Quietly and patiently attentive, nine-year old Julia sat with her mother as the municipality went about conducting its normal matters of business. There were reports of various departments including the police, updates from all six councilmembers on their activities last month, scheduled presentations, and even a half-hour question and answer period regarding an issue with the Little League Fields.
One by one the mayor and council went through the agenda for the evening. Then came the moment Julia had been waiting on for over an hour. The words came from 4th ward councilman Modesto Miranda, “I make a motion that the public portion be open.”
With approval from council to open the public portion, Julia stepped forward, sat down, and began, “Hello, my name is Julia.”
A brief interruption followed with Mayor Accardi asking Julia if she wanted her mother or her councilwoman or even the mayor to sit with her to make her feel more comfortable. Julia simply stated, “No, I’m good.”
“Okay,” the mayor responded as those in attendance smiled and paid attention as Julia gave a handout about her important matter.
“Many people drive way too fast on my street and that is very dangerous for the children,” Julia stated, “I would like a speed bump or at the least a sign that says ‘Slow – Children At Play’.”
Julia continued with her presentation and mentioned that she and her friend, Madison, went around and received 137 signatures for her petition to have a speed bump or, at the very least, a sign put up to keep the children on her block safe. To stress the seriousness of the matter, Julia even mentioned that there were two (2) hit-and-run incidents by her house. She then finished by plainly stating, “The safety of Roselle Park’s children depends on you.”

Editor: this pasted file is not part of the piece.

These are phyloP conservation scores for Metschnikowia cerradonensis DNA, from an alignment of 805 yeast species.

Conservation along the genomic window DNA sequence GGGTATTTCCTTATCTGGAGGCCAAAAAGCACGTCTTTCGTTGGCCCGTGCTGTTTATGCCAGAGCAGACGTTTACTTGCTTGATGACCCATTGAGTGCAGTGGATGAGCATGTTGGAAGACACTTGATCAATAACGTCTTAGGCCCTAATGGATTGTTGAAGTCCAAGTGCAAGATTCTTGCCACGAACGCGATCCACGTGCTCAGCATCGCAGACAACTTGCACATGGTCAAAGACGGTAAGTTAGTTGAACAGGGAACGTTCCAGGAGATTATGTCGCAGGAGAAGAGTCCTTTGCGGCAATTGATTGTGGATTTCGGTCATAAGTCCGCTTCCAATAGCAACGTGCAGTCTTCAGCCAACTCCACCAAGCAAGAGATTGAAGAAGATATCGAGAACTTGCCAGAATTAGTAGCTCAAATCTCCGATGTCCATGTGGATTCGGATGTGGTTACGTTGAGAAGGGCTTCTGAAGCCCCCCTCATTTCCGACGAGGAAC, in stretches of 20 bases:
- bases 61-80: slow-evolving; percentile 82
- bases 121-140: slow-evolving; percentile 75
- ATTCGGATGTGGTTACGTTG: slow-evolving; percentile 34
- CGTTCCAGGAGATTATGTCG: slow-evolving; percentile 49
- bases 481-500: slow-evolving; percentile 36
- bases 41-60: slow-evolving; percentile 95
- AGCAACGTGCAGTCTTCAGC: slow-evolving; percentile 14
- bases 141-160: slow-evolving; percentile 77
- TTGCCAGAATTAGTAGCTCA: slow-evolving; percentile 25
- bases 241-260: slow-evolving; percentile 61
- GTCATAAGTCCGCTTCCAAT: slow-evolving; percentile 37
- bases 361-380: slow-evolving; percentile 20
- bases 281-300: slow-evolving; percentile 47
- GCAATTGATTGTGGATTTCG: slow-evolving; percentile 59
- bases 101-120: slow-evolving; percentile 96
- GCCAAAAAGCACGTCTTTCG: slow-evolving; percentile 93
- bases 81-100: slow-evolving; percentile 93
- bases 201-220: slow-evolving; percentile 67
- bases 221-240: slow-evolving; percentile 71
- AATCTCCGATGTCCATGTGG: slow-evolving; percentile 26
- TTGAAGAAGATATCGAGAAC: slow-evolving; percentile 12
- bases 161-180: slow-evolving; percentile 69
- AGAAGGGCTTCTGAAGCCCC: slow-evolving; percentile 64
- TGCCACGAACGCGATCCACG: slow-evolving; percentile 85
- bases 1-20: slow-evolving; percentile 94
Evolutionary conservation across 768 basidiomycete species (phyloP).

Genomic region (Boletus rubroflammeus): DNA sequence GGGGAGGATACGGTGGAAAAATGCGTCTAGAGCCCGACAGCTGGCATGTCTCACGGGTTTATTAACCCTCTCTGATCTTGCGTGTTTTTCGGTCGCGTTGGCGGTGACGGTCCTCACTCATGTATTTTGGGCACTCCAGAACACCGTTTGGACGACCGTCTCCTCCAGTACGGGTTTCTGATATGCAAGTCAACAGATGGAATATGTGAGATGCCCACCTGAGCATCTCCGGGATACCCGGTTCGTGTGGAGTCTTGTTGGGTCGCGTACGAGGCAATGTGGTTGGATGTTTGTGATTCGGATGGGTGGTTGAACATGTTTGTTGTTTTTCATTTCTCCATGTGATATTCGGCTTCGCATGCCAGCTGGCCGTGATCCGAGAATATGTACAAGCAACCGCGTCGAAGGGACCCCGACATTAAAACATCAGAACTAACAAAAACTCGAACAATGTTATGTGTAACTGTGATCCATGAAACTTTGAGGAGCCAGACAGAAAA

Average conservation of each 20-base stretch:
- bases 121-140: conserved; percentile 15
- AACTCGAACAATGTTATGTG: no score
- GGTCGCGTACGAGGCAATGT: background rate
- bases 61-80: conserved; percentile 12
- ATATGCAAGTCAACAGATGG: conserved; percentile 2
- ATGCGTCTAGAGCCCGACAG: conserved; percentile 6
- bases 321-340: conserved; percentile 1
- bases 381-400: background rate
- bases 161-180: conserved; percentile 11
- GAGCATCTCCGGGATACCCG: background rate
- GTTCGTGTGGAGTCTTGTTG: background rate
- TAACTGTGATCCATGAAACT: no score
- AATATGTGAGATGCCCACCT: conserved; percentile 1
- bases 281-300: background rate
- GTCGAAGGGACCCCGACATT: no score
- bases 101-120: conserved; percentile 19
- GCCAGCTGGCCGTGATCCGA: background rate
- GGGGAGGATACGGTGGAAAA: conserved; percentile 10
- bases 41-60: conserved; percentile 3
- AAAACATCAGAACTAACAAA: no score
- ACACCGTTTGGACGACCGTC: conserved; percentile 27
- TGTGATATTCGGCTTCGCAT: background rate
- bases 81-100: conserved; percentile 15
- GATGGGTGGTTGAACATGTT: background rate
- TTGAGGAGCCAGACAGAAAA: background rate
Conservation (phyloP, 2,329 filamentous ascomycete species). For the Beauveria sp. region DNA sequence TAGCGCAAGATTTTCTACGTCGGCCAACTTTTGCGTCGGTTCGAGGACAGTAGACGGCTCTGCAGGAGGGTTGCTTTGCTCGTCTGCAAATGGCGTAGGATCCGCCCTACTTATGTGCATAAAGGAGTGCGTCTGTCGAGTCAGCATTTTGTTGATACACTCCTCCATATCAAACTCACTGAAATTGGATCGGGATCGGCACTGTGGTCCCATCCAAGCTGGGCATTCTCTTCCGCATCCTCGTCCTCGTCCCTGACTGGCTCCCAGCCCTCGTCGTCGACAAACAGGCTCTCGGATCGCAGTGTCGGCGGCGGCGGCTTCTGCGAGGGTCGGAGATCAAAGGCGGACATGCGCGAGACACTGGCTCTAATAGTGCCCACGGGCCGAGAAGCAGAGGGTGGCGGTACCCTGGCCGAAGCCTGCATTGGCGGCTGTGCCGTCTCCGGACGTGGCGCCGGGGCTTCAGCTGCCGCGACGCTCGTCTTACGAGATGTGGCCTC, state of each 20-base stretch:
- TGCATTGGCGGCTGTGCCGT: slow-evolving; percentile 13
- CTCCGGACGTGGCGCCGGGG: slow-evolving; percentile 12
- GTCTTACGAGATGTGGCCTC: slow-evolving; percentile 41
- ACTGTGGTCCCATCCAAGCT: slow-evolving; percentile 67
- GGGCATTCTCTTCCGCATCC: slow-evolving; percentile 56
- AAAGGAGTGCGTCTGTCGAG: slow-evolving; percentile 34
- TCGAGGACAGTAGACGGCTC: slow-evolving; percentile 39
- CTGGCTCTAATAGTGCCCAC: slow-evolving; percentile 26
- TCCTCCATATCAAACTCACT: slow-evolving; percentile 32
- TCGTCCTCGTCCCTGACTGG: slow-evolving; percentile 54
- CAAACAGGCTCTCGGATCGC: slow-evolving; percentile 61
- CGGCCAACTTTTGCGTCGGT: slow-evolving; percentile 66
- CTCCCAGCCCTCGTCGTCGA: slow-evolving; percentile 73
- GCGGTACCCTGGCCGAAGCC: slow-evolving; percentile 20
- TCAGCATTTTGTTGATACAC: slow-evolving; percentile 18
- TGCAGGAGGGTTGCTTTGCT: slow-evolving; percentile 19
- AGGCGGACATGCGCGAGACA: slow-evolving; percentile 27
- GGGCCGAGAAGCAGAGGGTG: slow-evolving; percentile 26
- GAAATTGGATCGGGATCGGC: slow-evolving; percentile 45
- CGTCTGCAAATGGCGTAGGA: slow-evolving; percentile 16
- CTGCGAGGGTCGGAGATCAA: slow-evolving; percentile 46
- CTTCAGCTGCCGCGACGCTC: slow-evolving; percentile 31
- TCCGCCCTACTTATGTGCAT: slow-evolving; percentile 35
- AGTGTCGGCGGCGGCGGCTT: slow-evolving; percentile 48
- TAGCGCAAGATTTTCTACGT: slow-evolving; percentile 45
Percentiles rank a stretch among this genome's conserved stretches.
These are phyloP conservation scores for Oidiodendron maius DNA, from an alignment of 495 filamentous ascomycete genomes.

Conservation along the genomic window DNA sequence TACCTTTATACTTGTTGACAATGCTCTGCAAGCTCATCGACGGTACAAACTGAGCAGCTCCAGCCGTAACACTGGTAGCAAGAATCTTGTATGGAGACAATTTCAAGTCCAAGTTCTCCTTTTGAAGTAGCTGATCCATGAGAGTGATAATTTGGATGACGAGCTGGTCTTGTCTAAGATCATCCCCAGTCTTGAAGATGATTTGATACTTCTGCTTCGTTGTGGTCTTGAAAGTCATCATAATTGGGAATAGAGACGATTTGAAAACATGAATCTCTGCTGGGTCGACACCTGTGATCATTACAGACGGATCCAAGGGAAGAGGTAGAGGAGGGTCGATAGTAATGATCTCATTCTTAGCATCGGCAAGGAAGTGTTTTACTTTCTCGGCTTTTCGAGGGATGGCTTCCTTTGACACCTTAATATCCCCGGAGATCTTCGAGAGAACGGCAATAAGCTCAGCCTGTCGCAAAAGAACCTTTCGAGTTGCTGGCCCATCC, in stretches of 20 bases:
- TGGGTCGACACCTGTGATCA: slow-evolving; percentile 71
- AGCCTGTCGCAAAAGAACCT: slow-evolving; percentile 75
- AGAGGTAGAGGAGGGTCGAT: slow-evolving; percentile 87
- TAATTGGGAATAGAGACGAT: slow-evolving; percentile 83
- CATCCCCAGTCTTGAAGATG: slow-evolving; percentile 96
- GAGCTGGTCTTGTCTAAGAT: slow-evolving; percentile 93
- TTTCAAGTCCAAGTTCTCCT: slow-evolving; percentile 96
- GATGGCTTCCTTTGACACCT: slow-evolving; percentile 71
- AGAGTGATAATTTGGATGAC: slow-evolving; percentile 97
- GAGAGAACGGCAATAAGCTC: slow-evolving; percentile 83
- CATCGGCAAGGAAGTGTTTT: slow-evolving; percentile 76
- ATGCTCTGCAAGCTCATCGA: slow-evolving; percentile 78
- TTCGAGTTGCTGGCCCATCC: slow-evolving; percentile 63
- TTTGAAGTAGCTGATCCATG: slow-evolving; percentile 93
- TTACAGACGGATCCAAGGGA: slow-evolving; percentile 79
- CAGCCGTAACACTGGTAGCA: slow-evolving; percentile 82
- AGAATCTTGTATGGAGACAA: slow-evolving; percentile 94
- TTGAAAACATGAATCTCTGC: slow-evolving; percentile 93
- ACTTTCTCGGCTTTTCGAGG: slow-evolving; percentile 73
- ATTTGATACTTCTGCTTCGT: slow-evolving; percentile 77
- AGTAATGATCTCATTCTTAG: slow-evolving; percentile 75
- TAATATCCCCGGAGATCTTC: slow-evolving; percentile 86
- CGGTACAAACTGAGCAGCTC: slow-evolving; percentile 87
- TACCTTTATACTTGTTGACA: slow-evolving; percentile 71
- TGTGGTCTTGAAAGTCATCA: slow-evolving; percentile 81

Julia started her crusade to make her block safer in November of last year. As Julia’s mother recalled, over the past decade their street has seen more families with young children move in and as most backyards in the neighborhood are small, the children tend to gather in the front yards and on the sidewalk to bike, rollerblade, and play. Being between two of the main streets in Roselle Park, vehicles tend to use many residential streets, including Julia’s, as a shortcut to avoid stop lights. Cars have also been known to make quick k-turns on her street when they take a wrong turn at the Five Points intersection down the road.
“We are very proud of Julia, not only for her confidence and speaking ability, but also for her writing ability,” her mom stated, citing that Julia wrote the speech she prepared for council herself.
Mayor and council, impressed with the young lady’s willingness to address her government and bring the matter before them, attentively spoke on different ideas to resolve her problem. The mayor stated that he would have Police Chief Paul Morrison look into it to make sure the right thing gets done. Councilman-At-Large Carl Hokanson recommended that Julia’s matter be forwarded to Union Township since it is a street on the border of the towns and look into having possible joint patrols. Councilman Modesto Miranda even stated he would bring the matter before the Public Safety Committee and take time to have them observe the area.
Councilwoman Torres, who is the representative for where Julia lives, mentioned that Julia came to her with this issue.
“She takes this very seriously as do the other children on her block, ” then turning to Julia, the councilwoman thanked her, “I’m very proud of you for coming here.”
Even veteran citizen activist Jacob Magiera complimented Julia on her public portion, “That was a hard act to follow.”